2. The broad span of occupational chronology should provide greater insights into factors (climatological, ecological, political, military) leading both to the rise and demise of its various occupational phases, with possible implications for understanding similar regional phenomena.
3. The fact that Tall el-Hammam and other sites on the eastern half of the Jordan Disk are located precisely in the geographical area specified for the biblical "Cities of the Jordan Plain (Disk)" has turned out to be more than a coincidence, thus providing a geographical framework for the story of Abraham's nephew Lot and his escape from Sodom (set in the Middle Bronze Age), recorded in the Bible (Genesis 13-19) and in the Qur'an (VIII.7.84; XII.11.82; XIV.15.61-79; XIX.25.40; XX.29.40).
A cautionary word about "biblical" sites...
As active members of the community of Levantine archaeologists, the TeHEP team is quite aware of the prevailing sentiment among many in the discipline who feel that archaeology should not be used to "prove" components of biblical narrative. We certainly agree that objective archaeology should take us where the evidence leads; but we also understand the importance of ancient texts like the Bible that often provide an historical framework for the identification of geographical locations. Responsible archaeology uses every possible resource to gain a window into the past. Let us not forget that Jordanian sites like Heshbon, Aroer, Dibon, Nebo, Bethany Beyond Jordan, and many others, are principally identified because of their inclusion in biblical narrative.
Many have speculated about the locations of Sodom and Gomorrah (Genesis 13-19) and the so-called "Cities of the Plain," but their location and identification have remained elusive in the minds of some scholars. Several have linked Sodom and Gomorrah with Bab edh-Dhra and Numeira, but unconvincingly—these sites are too early and in the wrong place. W.F. Albright—arguably the most influential Near Eastern scholar of the 20th century—and his protégé G.E. Wright thought the Cities of the Plain might be under water at the south end of the Dead Sea. Others, including Tristram, Conder, Merrill and Thomson in the late 19th century, following the major historical tradition, made a case for a location north of the Dead Sea in the southern Jordan Valley. Still others, such as Burton MacDonald in his excellent work East of the Jordan: Territories and Sites of the Hebrew Scriptures (ASOR, 2000), identify two separate geographical traditions, one north and one south, for the locations of Admah/Zeboiim and Sodom/Gomorrah respectively.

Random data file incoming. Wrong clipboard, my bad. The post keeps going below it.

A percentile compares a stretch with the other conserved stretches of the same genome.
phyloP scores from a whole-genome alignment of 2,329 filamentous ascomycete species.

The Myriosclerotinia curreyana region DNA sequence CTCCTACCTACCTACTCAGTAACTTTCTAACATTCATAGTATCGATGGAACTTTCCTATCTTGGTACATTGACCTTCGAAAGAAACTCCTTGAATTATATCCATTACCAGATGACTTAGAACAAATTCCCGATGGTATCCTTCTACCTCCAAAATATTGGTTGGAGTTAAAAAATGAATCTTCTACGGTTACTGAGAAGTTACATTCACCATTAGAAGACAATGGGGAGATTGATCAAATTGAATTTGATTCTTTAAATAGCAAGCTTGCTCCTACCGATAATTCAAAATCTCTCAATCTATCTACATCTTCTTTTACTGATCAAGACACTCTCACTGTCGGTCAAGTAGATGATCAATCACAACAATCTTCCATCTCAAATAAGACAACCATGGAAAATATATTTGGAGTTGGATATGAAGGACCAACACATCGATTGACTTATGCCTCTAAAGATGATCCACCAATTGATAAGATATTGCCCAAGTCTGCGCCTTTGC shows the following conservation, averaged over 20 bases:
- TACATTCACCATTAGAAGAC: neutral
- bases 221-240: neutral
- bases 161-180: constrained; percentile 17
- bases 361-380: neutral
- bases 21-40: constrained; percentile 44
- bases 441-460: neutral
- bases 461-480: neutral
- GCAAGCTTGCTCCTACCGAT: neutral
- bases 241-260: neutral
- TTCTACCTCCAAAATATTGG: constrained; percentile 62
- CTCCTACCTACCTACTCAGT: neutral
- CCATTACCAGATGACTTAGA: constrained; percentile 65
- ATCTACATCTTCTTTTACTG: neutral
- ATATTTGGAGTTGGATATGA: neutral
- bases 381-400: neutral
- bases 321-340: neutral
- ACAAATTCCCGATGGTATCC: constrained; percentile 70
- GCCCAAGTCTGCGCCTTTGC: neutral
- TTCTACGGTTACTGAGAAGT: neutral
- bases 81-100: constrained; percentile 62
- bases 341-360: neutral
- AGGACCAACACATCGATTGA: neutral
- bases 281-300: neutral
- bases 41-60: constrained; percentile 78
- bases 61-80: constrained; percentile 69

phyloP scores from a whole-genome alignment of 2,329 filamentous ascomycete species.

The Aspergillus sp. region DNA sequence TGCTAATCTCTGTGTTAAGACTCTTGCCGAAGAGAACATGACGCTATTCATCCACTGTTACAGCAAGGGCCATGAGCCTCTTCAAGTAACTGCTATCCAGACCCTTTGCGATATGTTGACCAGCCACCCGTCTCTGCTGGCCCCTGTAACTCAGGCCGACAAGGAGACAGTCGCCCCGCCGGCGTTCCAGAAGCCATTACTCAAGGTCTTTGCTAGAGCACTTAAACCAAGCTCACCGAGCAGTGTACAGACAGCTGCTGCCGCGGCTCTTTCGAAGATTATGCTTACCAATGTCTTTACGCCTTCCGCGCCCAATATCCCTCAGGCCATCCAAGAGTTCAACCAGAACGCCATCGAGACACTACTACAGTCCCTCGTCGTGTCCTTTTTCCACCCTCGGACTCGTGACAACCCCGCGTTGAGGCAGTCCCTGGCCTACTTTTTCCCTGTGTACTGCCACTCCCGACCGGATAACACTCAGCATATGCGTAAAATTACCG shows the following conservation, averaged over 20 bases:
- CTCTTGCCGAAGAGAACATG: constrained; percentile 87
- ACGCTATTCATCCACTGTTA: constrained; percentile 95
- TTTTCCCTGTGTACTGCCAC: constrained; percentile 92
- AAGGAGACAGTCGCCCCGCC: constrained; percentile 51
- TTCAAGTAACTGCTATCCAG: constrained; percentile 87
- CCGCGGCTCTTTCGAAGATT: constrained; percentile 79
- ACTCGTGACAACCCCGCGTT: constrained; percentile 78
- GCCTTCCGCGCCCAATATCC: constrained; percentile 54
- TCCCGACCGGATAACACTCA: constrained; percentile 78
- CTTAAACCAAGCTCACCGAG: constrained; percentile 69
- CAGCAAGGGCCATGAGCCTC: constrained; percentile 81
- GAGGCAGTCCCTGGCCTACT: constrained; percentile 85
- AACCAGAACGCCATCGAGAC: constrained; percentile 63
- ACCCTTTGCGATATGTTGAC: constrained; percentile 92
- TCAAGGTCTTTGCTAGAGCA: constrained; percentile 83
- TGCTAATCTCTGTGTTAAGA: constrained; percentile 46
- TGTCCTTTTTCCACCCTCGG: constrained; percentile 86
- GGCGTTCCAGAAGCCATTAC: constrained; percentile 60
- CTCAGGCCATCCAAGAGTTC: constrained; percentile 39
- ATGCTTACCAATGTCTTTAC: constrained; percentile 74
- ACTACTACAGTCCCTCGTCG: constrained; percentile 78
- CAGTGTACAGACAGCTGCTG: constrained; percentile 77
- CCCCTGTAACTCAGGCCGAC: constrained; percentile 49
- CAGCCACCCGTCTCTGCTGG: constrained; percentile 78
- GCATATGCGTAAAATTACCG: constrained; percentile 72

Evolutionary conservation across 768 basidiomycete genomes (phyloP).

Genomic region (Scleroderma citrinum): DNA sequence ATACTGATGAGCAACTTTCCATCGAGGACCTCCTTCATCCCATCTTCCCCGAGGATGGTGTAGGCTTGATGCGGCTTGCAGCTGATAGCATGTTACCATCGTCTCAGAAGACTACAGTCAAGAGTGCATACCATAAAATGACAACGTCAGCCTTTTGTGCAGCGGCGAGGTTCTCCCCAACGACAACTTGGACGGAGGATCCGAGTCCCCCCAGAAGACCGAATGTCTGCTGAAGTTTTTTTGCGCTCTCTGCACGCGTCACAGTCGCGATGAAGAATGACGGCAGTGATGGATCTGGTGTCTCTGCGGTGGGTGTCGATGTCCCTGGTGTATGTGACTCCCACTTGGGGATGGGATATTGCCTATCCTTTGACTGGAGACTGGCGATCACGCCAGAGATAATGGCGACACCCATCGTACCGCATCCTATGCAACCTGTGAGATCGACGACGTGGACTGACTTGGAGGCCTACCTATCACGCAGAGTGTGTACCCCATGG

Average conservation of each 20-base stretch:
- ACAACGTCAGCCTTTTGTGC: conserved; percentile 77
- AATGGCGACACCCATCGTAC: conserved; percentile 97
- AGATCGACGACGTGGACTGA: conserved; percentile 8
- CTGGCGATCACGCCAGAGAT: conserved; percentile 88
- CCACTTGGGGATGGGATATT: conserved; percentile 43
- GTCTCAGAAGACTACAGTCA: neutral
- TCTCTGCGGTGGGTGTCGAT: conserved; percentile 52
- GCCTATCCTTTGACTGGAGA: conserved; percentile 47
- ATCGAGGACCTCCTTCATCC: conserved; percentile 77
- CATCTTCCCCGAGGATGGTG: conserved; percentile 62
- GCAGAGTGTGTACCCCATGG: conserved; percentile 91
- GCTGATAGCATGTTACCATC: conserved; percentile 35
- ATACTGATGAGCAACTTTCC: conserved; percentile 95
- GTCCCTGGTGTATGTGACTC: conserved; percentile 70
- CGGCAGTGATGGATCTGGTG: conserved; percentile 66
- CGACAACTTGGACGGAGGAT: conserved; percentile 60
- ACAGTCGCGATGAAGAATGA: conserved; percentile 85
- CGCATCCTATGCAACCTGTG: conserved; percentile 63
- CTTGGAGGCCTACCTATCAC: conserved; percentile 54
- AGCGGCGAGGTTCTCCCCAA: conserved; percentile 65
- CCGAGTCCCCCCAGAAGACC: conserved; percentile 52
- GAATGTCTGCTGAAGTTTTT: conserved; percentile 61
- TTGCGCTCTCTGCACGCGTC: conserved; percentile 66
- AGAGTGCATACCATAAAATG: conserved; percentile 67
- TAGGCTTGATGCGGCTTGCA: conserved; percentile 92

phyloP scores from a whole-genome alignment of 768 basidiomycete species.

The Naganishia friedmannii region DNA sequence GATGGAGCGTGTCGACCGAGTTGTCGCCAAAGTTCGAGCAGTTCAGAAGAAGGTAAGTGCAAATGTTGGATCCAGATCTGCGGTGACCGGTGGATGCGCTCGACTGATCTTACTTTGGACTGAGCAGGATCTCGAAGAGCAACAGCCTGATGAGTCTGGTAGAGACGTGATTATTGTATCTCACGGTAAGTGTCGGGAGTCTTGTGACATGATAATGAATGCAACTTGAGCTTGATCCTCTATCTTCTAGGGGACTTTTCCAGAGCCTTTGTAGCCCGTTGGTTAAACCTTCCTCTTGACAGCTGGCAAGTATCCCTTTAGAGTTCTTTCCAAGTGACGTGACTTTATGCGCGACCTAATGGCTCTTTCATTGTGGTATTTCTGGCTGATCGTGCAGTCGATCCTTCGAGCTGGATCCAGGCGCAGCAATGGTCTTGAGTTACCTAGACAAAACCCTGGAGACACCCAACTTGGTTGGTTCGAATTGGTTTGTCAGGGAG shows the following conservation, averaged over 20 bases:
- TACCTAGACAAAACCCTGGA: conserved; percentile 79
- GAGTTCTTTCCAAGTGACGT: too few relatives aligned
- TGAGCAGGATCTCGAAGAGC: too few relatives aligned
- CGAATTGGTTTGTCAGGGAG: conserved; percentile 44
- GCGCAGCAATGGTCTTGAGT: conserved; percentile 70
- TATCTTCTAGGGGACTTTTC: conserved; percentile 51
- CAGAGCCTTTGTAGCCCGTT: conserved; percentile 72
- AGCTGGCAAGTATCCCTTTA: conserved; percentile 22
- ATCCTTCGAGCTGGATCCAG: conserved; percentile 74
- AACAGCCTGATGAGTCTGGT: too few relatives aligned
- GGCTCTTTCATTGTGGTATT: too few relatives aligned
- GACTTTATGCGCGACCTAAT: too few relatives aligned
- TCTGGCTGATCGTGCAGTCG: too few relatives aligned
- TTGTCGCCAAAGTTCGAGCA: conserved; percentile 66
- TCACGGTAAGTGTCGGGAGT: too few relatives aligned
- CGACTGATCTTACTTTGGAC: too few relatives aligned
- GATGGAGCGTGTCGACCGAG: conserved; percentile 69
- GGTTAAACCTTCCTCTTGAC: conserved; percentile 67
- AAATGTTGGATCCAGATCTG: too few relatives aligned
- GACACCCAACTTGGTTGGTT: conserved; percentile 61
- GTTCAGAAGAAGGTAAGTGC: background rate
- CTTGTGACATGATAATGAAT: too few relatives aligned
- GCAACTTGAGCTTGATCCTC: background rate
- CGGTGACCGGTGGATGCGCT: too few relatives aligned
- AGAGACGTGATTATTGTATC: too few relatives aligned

Not a few scholars, including TeHEP Director, Steven Collins, believe that the textual evidence strongly supports a northern location in what is called the "Jordan Disk," the 25-kilometer diameter circle of the Jordan Valley immediately north of the Dead Sea. [For a detailed presentation of the northern view see S. Collins and L.C. Scott, Discovering the City of Sodom (Simon & Schuster/Howard Books, 2013).]